• Psoriasis is the most prevalent autoimmune disease in the United States.
  • According to current studies, as many as 7.5 million Americans – approximately 
2.2% of the population – have psoriasis.
  • 125 million people worldwide – 2% to 3% of the total population – have psoriasis, according to the World Psoriasis Day consortium.
  • Studies show that between 10% and 30% of people with psoriasis also develop psoriatic arthritis.
  • Psoriasis prevalence in African Americans is 1.3% compared to 2.5% of Caucasians.

Quality of Life

  • Nearly 60% of people with psoriasis reported their disease to be a large problem in their everyday life.
  • Nearly 40% with psoriatic arthritis reported their disease to be a large problem in everyday life.
  • Patients with moderate to severe psoriasis experienced a greater negative impact on their quality of life.
  • Psoriasis has a greater impact on quality of life in women and younger patients.

Age of Onset

  • Psoriasis often appears between the ages of 15 and 25, but can develop at any age.
  • Psoriatic arthritis usually develops between the ages of 30 and 50, but can develop at any age.

Severity of Psoriasis

  • The National Psoriasis Foundation defines mild psoriasis as affecting less than 3% of the body; 3% to 10% is considered moderate; more than 10% is considered severe. For most individuals, your hand is about the same as 1% of the skin surface. However, the severity of psoriasis is also measured by how psoriasis affects a person’s quality of life.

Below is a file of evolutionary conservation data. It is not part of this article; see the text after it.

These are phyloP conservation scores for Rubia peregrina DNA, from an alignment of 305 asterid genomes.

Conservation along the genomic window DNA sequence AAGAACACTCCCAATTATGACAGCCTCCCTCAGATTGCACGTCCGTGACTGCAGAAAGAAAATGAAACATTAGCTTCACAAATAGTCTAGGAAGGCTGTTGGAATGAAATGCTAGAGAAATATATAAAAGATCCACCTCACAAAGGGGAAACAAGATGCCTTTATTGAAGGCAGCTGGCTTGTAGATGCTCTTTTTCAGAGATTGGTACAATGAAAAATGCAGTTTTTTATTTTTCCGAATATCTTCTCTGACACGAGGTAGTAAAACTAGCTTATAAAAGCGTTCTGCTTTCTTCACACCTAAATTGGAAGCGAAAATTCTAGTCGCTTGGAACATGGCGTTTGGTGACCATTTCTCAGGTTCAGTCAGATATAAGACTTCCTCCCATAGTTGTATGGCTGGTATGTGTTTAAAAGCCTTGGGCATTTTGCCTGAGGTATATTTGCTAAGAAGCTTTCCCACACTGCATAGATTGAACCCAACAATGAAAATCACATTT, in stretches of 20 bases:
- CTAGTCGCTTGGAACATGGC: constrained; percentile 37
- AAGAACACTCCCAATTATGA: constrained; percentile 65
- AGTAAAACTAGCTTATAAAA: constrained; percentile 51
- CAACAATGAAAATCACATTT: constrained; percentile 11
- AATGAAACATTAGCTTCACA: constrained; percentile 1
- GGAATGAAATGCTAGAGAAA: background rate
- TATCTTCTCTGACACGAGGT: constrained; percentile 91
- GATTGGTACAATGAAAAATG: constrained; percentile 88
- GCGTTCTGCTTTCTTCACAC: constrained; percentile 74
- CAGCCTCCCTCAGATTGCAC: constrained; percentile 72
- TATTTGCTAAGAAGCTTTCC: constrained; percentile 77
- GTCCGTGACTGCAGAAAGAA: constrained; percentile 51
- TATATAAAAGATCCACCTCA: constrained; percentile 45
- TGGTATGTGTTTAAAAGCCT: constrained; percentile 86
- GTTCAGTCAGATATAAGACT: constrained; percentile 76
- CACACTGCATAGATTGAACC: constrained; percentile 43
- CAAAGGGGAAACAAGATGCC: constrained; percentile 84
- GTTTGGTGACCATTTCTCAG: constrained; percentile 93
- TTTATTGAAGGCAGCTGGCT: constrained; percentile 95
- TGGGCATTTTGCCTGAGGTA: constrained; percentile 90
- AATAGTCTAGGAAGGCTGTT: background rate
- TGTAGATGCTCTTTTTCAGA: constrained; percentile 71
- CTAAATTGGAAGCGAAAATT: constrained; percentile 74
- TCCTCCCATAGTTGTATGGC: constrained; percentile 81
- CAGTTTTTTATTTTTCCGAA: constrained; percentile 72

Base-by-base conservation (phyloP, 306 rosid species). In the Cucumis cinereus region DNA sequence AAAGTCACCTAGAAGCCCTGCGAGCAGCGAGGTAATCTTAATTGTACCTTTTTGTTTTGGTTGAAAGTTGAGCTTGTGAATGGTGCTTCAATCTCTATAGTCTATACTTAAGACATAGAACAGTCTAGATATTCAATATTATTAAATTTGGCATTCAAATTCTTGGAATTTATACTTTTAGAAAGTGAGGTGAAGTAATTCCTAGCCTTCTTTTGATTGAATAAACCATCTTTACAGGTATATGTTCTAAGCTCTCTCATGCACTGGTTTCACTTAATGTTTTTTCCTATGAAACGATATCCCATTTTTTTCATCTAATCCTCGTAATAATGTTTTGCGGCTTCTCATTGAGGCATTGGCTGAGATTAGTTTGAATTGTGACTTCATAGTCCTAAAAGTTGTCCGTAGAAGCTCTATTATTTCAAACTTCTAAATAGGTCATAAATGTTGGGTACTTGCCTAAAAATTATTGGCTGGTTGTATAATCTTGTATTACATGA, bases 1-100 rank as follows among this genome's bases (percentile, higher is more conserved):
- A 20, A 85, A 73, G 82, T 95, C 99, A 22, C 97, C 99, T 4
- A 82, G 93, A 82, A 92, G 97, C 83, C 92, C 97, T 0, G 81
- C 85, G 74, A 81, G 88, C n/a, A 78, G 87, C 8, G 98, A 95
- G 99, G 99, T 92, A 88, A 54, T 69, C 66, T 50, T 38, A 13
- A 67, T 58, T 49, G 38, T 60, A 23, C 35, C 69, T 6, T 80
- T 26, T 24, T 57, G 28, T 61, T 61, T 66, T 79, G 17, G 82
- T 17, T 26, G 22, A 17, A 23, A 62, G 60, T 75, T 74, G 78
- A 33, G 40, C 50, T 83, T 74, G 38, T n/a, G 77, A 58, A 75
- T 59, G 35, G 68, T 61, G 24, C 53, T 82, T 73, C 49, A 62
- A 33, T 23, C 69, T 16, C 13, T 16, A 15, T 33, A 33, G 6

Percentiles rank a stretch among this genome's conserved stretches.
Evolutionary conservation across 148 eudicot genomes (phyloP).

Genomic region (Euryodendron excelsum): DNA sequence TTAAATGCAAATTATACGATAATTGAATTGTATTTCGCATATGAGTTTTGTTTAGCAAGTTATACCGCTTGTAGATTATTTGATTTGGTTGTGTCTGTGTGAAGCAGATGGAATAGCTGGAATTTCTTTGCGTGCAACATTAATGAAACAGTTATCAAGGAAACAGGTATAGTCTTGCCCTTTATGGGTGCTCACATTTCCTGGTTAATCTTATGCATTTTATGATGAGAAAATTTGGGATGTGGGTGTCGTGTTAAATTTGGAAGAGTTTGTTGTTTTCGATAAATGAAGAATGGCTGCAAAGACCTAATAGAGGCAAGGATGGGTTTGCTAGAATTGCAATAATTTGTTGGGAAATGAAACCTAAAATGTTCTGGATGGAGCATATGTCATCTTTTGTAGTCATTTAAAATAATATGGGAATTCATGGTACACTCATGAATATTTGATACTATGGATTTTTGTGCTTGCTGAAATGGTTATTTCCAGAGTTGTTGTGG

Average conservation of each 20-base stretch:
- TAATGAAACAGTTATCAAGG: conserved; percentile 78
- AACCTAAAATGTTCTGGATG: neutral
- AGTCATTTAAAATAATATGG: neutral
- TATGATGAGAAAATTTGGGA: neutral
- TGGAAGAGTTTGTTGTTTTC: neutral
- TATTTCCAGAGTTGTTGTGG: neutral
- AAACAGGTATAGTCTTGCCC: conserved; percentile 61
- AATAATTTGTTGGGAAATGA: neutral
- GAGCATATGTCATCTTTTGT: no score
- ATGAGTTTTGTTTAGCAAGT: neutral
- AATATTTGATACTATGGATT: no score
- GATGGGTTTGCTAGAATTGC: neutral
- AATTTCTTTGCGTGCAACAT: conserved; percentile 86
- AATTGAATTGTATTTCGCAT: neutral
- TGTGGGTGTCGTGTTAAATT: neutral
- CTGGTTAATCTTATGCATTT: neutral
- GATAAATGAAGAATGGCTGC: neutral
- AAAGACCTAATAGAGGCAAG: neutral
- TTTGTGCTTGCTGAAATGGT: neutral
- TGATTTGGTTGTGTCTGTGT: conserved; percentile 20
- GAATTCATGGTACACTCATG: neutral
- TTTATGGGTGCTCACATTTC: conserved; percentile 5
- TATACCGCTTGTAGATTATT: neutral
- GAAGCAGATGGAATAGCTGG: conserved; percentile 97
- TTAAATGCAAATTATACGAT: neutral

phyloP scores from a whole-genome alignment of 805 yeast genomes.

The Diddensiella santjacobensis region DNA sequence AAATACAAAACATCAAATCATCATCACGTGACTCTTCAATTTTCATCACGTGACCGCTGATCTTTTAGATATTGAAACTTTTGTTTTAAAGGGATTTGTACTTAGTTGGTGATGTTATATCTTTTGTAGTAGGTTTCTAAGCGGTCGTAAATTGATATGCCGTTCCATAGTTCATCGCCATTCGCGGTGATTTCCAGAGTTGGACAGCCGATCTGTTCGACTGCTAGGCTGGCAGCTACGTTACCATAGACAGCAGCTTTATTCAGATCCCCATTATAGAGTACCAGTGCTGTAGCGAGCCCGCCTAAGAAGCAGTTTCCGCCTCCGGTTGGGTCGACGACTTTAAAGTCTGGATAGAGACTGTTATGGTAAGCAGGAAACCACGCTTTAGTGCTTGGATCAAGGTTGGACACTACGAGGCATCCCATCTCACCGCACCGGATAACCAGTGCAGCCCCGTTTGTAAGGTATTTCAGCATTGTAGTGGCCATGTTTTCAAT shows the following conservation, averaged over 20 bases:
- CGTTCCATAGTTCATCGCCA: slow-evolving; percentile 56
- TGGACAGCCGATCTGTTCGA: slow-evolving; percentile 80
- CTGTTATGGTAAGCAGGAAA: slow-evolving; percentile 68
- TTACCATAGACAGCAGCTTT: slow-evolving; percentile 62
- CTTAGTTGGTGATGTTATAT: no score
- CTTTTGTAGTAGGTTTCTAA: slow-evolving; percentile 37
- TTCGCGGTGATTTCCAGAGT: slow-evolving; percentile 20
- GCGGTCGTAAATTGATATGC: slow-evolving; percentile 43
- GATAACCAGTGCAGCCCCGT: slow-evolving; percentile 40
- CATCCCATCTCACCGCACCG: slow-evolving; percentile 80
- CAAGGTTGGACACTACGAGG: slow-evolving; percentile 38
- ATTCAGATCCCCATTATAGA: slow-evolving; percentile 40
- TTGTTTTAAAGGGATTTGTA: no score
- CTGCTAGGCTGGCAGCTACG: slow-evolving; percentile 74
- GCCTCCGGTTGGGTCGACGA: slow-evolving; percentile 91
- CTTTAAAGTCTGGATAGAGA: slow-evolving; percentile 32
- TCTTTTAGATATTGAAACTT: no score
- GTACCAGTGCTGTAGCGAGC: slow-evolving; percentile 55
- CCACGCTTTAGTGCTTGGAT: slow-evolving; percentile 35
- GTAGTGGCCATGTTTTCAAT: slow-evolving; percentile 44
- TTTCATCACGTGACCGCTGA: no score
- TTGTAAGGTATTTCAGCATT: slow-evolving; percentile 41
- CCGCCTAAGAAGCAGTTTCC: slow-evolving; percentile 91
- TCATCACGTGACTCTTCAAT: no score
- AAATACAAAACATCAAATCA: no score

• Nearly one-quarter of people with psoriasis have cases that are considered moderate to severe.

Cost of Psoriasis

  • Total direct and indirect healthcare costs of psoriasis for patients are calculated at $11.25 billion annually, with work loss accounting for 40% of the cost burden.
  • Approximately 60% of psoriasis patients missed an average of 26 days of work a year due to their illness.

Genetic Aspects of Psoriasis

  • About one out of three people with psoriasis report having a relative with psoriasis.
  • If one parent has psoriasis, a child has about a 10% chance of having psoriasis. If both parents have psoriasis, a child has approximately a 50% chance of developing the disease.